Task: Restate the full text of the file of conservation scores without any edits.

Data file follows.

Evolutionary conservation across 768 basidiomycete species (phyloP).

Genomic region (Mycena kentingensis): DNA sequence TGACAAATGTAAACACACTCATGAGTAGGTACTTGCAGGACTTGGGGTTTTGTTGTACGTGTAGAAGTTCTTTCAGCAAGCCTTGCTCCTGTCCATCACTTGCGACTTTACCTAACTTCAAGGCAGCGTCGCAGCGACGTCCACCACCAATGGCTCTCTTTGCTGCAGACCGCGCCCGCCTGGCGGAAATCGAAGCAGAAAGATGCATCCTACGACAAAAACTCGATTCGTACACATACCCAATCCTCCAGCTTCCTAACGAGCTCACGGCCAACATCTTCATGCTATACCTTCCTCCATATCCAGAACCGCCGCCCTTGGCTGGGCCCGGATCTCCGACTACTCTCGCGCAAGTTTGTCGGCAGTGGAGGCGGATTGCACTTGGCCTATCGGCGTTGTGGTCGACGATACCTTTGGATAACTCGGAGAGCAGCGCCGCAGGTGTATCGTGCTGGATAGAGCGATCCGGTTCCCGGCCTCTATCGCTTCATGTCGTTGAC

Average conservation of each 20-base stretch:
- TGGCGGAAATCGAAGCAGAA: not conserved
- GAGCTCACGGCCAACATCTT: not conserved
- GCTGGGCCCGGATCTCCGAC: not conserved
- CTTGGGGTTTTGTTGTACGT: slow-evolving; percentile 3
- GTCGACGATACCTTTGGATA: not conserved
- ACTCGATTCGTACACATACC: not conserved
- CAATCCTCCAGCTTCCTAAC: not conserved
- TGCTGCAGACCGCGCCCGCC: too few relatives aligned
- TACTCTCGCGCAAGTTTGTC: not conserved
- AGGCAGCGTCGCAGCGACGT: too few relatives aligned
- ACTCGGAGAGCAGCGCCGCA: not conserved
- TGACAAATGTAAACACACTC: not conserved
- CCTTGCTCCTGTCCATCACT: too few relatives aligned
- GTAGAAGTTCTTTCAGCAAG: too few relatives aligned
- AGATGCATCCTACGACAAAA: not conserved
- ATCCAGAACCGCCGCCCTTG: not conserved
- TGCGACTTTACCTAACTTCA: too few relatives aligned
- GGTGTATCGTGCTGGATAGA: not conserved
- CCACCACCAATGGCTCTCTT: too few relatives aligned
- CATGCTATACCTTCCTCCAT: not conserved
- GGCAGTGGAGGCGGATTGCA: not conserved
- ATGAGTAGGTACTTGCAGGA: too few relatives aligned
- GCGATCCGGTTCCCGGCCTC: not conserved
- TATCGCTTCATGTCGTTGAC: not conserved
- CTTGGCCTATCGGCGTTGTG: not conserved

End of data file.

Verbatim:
Evolutionary conservation across 768 basidiomycete species (phyloP).

Genomic region (Mycena kentingensis): DNA sequence TGACAAATGTAAACACACTCATGAGTAGGTACTTGCAGGACTTGGGGTTTTGTTGTACGTGTAGAAGTTCTTTCAGCAAGCCTTGCTCCTGTCCATCACTTGCGACTTTACCTAACTTCAAGGCAGCGTCGCAGCGACGTCCACCACCAATGGCTCTCTTTGCTGCAGACCGCGCCCGCCTGGCGGAAATCGAAGCAGAAAGATGCATCCTACGACAAAAACTCGATTCGTACACATACCCAATCCTCCAGCTTCCTAACGAGCTCACGGCCAACATCTTCATGCTATACCTTCCTCCATATCCAGAACCGCCGCCCTTGGCTGGGCCCGGATCTCCGACTACTCTCGCGCAAGTTTGTCGGCAGTGGAGGCGGATTGCACTTGGCCTATCGGCGTTGTGGTCGACGATACCTTTGGATAACTCGGAGAGCAGCGCCGCAGGTGTATCGTGCTGGATAGAGCGATCCGGTTCCCGGCCTCTATCGCTTCATGTCGTTGAC

Average conservation of each 20-base stretch:
- TGGCGGAAATCGAAGCAGAA: not conserved
- GAGCTCACGGCCAACATCTT: not conserved
- GCTGGGCCCGGATCTCCGAC: not conserved
- CTTGGGGTTTTGTTGTACGT: slow-evolving; percentile 3
- GTCGACGATACCTTTGGATA: not conserved
- ACTCGATTCGTACACATACC: not conserved
- CAATCCTCCAGCTTCCTAAC: not conserved
- TGCTGCAGACCGCGCCCGCC: too few relatives aligned
- TACTCTCGCGCAAGTTTGTC: not conserved
- AGGCAGCGTCGCAGCGACGT: too few relatives aligned
- ACTCGGAGAGCAGCGCCGCA: not conserved
- TGACAAATGTAAACACACTC: not conserved
- CCTTGCTCCTGTCCATCACT: too few relatives aligned
- GTAGAAGTTCTTTCAGCAAG: too few relatives aligned
- AGATGCATCCTACGACAAAA: not conserved
- ATCCAGAACCGCCGCCCTTG: not conserved
- TGCGACTTTACCTAACTTCA: too few relatives aligned
- GGTGTATCGTGCTGGATAGA: not conserved
- CCACCACCAATGGCTCTCTT: too few relatives aligned
- CATGCTATACCTTCCTCCAT: not conserved
- GGCAGTGGAGGCGGATTGCA: not conserved
- ATGAGTAGGTACTTGCAGGA: too few relatives aligned
- GCGATCCGGTTCCCGGCCTC: not conserved
- TATCGCTTCATGTCGTTGAC: not conserved
- CTTGGCCTATCGGCGTTGTG: not conserved